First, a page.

FONTAINEBLEAU, a town of northern France, capital of an arrondissement in the department of Seine-et-Marne, 37 m. S.E. of Paris on the railway to Lyons. Pop. (1906) 11,108. Fontainebleau, a town of clean, wide and well-built streets, stands in the midst of the forest of Fontainebleau, nearly 2 m. from the left bank of the Seine. Of its old houses, the Tambour mansion, and a portion of that which belonged to the cardinal of Ferrara, both of the 16th century, are still preserved; apart from the palace, the public buildings are without interest. A statue of General Damesme (d. 1848) stands in the principal square, and a monument to President Carnot was erected in 1895. Fontainebleau is the seat of a subprefect and has a tribunal of first instance and a communal college. The school of practical artillery and engineering was transferred to Fontainebleau from Metz by a decree of 1871, and now occupies the part of the palace surrounding the cour des offices.
Fontainebleau has quarries of sand and sandstone, saw-mills, and manufactories of porcelain and gloves. Fine grapes are grown in the vicinity. The town is a fashionable summer resort, and during the season the president of the Republic frequently resides in the palace. This famous building, one of the largest, and in the interior one of the most sumptuous, of the royal residences of France, lies immediately to the south-east of the town. It consists of a series of courts surrounded by buildings, extending from W. to E.N.E.; they comprise the Cour du Cheval Blanc or des Adieux (thus named in memory of the parting scene between Napoleon and the Old Guard in 1814), the Cour de la Fontaine, the Cour Ovale, built on the site of a more ancient château, and the Cour d'Henri IV.: the smaller Cour des Princes adjoins the northern wing of the Cour Ovale. The exact origin of the palace and of its name (Lat. Fons Bleaudi) are equally unknown, but the older château was used in the latter part of the 12th century by Louis VII., who caused Thomas Becket to consecrate the Chapelle St Saturnin, and it continued a favourite residence of Philip Augustus and Louis IX. The creator of the present edifice was Francis I., under whom the architect Gilles le Breton erected most of the buildings of the Cour Ovale, including the Porte Doree, its southern entrance, and the Salle des Fetes, which, in the reign of Henry II., was decorated by the Italians, Francesco Primaticcio and Nicolo dell' Abbate, and is perhaps the finest Renaissance chamber in France. The Galerie de Francois I. and the lower storey of the left wing of the Cour de la Fontaine are the work of the same architect, who also rebuilt the two-storeyed Chapelle St Saturnin. In the same reign the Cour du Cheval Blanc, including the Chapelle de la Ste Trinite and the Galerie d'Ulysse, destroyed and rebuilt under Louis XV., was constructed by Pierre Chambiges. After Francis I., Fontainebleau owes most to Henry IV., to whom are due the Cour d'Henri IV., the Cour des Princes, with the adjoining Galerie de Diane, and Galerie des Cerfs, used as a library. Louis XIII. built the graceful horseshoe staircase in the Cour du Cheval Blanc; Napoleon I. spent 12,000,000 francs on works of restoration, and Louis XVIII., Louis Philippe and Napoleon III. devoted considerable sums to the same end. The palace is surrounded by gardens and ornamental waters - to the north the Jardin de l'Orangerie, to the south the Jardin Anglais and the Parterre, between which extends the lake known as the Bassin des Carpes, containing carp in large numbers. A space of over 200 acres to the east of the palace is covered by the park, which is traversed by a canal dating from the reign of Henry IV. On the north the park is bordered by a vinery producing fine white grapes.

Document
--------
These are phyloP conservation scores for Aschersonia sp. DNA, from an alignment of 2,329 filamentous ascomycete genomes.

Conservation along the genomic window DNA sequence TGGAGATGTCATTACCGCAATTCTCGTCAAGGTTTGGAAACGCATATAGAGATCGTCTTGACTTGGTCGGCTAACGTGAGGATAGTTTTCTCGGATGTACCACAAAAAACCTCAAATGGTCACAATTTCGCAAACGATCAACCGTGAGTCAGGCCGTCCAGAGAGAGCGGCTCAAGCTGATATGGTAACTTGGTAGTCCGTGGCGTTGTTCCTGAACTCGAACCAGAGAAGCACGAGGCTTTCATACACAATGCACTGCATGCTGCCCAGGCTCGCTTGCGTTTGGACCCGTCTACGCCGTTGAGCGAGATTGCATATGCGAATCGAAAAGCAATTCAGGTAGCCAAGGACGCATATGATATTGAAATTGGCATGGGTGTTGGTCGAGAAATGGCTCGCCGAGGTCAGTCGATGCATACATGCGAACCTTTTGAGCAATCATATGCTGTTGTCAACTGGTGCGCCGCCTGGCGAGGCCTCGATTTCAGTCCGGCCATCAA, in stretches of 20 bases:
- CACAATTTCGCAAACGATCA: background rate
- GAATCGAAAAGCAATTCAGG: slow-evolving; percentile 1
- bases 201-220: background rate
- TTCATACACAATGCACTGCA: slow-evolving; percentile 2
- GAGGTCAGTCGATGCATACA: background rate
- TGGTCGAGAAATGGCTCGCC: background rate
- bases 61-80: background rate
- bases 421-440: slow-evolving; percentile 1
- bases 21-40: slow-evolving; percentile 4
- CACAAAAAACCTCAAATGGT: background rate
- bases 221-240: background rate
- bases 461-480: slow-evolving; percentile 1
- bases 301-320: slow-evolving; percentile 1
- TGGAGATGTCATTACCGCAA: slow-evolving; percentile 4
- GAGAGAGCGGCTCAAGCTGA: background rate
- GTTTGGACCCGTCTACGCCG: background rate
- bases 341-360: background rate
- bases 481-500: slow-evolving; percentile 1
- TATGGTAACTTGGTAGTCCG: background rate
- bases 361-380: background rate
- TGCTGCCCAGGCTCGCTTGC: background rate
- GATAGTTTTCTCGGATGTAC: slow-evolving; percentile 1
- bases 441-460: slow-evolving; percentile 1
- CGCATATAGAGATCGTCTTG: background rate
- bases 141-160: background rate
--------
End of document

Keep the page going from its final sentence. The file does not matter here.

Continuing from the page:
The forest of Fontainebleau is one of the most beautiful wooded tracts in France, and for generations it has been the chosen haunt of French landscape painters. Among the most celebrated spots are the Vallee de la Solle, the Gorge aux Loups, the Gorges de Franchard and d'Apremont, and the Fort l'Empereur. The whole area extends to 42,200 acres, with a circumference of 56 m. Nearly a quarter of this area is of a rocky nature, and the quarries of sandstone supplied a large part of the paving of Paris. The oak, pine, beech, hornbeam and birch are the chief varieties of trees.
It is impossible to do more than mention a few of the historical events which have taken place at Fontainebleau. Philip the Fair, Henry III. and Louis XIII. were all born in the palace, and the first of these kings died there. James V. of Scotland was there received by his intended bride; and Charles V. of Germany was entertained there in 1539. Christina of Sweden lived there for years, and the gallery is still to be seen where in 1657 she caused her secretary Monaldeschi to be put to death. In 1685 Fontainebleau saw the signing of the revocation of the edict of Nantes, and in the following year the death of the great Conde. In the 18th century it had two illustrious guests in Peter the Great of Russia and Christian VII. of Denmark; and in the early part of the 19th century it was twice the residence of Pius VII., - in 1804 when he came to consecrate the emperor Napoleon, and in 1812-1814, when he was his prisoner.
See Pfnor, Monographie de Fontainebleau, with text by Champollion Figeac (Paris, 1866); Guide artistique et historique au palais de Fontainebleau (Paris, 1889); E. Bourges, Recherches sur Fontainebleau (Fontainebleau, 1896).
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